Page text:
Alerting is an important aspect of observability, allowing companies to be notified of issues in real-time. This can be achieved through a variety of mechanisms, such as email notifications, SMS messages, or push notifications.
Metrics are a numerical representation of data that has been collected over a period of time. Metrics can be used to uncover historical trends, analyse system behaviour at various time intervals, find anomalies in the system, and more. Data can be optimised for storage, processing, retrieval, and querying because most data is kept as counts and numbers. As numerical values require far less storage space, data may be saved for a longer time and utilised to track historical patterns and create various dashboards to gauge the overall health of the system. Two categories of Metrics are:
Platform Metrics - CPU Utilisation, Memory Utilisation, I/O operations.
Application Metrics - Request throughput, error rate, response time
Logs are immutable record of discrete events that happened over time. A log usually includes the timestamp and context payload for an event and can be emitted in three formats - Unstructured Plain text, Structured format like JSON and Binary logs. It is simple to describe any data in the form of a log line because a log is essentially a string, blob of JSON, or typed key-value pairs. Logging is supported by the majority of programming languages, application frameworks, and libraries. Also, adding a log line is as simple as adding a print statement, making logs simple to instrument.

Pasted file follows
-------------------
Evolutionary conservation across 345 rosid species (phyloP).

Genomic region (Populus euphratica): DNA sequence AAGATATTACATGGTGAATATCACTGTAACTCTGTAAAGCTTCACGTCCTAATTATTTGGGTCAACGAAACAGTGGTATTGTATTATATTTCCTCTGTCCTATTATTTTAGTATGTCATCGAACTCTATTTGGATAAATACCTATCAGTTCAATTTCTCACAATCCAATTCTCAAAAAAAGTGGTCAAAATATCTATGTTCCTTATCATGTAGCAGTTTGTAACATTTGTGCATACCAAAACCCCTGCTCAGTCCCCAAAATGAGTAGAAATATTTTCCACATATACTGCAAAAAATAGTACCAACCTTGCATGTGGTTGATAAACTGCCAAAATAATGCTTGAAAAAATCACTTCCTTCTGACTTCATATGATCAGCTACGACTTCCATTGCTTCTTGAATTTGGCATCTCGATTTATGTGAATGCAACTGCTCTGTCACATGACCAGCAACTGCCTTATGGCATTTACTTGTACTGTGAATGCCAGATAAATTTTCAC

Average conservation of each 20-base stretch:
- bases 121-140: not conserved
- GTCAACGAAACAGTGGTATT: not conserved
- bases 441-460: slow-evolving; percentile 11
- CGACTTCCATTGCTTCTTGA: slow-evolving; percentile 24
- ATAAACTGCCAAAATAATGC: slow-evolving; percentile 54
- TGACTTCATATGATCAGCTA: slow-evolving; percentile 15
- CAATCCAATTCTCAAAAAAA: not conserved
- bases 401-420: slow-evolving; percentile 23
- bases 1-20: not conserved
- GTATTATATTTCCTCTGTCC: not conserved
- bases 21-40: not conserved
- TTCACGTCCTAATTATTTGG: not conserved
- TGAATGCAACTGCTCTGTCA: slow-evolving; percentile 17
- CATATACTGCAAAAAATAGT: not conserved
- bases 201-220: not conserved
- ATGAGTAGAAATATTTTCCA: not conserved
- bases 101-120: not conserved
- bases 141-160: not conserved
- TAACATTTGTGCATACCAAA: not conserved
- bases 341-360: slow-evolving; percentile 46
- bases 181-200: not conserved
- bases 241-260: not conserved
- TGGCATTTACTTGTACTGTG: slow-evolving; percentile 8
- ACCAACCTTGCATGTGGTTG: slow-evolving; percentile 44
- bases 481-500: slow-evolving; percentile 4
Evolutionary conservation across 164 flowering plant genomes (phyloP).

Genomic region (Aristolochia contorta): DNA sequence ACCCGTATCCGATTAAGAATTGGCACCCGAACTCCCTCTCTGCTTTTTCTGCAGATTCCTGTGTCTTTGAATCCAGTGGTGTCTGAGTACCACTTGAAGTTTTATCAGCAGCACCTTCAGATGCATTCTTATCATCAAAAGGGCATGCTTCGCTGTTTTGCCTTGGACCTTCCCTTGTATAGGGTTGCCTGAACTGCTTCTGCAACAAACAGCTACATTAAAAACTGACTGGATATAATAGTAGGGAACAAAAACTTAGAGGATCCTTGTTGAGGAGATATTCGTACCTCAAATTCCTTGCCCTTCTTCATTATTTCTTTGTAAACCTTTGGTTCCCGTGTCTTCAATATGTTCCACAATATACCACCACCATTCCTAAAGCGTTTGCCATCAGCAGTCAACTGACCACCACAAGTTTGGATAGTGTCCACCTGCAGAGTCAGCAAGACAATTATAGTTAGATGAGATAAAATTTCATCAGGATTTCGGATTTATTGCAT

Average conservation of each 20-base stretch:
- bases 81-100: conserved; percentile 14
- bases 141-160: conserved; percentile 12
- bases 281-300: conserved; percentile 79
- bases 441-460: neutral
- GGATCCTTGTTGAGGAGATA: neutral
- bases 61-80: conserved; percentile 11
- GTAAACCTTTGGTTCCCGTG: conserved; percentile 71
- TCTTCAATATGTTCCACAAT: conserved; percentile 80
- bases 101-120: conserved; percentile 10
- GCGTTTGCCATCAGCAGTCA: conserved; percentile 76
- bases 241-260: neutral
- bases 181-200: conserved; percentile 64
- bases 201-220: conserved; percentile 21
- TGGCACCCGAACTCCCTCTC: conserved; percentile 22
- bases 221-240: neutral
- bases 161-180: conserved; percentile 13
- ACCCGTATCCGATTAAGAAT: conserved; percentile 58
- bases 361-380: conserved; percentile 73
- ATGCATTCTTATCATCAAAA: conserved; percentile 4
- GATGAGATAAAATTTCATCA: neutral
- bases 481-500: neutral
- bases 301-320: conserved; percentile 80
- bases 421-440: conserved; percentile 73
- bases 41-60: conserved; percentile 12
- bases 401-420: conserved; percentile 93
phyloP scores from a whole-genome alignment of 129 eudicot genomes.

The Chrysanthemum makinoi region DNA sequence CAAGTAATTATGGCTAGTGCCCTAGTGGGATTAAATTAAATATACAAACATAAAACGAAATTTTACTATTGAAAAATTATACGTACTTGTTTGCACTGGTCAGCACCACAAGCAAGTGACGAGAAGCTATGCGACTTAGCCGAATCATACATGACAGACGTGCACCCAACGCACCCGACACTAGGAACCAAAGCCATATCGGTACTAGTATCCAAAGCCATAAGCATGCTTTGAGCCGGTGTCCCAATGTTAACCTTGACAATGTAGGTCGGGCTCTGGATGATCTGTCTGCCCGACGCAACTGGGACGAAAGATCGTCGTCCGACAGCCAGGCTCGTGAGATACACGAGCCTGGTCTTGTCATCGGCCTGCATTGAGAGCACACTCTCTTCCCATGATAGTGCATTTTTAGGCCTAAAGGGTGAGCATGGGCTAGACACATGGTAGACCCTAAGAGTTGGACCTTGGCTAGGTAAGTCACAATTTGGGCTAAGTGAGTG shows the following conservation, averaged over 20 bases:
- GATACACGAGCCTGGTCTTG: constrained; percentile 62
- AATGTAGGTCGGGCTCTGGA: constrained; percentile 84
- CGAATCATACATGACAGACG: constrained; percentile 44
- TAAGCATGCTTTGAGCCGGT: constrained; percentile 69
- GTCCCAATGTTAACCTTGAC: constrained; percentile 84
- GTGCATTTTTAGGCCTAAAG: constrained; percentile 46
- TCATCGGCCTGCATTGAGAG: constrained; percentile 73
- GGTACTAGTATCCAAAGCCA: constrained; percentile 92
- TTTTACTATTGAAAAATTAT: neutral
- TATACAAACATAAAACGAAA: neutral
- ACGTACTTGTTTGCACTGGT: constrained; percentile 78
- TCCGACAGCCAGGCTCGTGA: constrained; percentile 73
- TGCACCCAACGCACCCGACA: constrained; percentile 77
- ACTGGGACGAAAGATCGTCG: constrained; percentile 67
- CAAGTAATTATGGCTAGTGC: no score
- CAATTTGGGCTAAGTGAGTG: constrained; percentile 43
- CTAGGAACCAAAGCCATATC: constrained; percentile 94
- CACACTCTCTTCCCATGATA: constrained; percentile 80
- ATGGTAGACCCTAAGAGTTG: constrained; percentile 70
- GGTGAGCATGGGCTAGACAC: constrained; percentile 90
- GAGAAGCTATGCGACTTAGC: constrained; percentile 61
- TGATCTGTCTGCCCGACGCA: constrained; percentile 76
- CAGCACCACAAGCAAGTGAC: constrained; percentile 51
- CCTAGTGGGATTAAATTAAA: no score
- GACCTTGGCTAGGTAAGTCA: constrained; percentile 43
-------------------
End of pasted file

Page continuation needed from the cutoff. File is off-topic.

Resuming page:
Tracing is a method for monitoring how requests move through a system, correlating events from a user browsing a app all the way through database queries. A trace depicts how a request or action travels across each node of a distributed system from beginning to end. Systems, particularly containerized apps, serverless architectures, or microservices architecture, can be profiled and observed using traces. Tracing is an excellent tool to surface bottlenecks, circular service dependencies, identify areas for performance optimization and enhancements.
Event is a record of all activities that took place during a certain request's interaction with your service. Any interesting information about what happened during that request is associated to that event record, including any unique IDs, variable values, headers, every parameter passed by the request, the execution time, any calls made to remote services, the execution time of those calls, and any other context that might be useful in debugging later.
Observability vs Monitoring
Sometimes, the words "Observability" and "Monitoring" are used synonymously. Following are the key differences between Observability and Monitoring :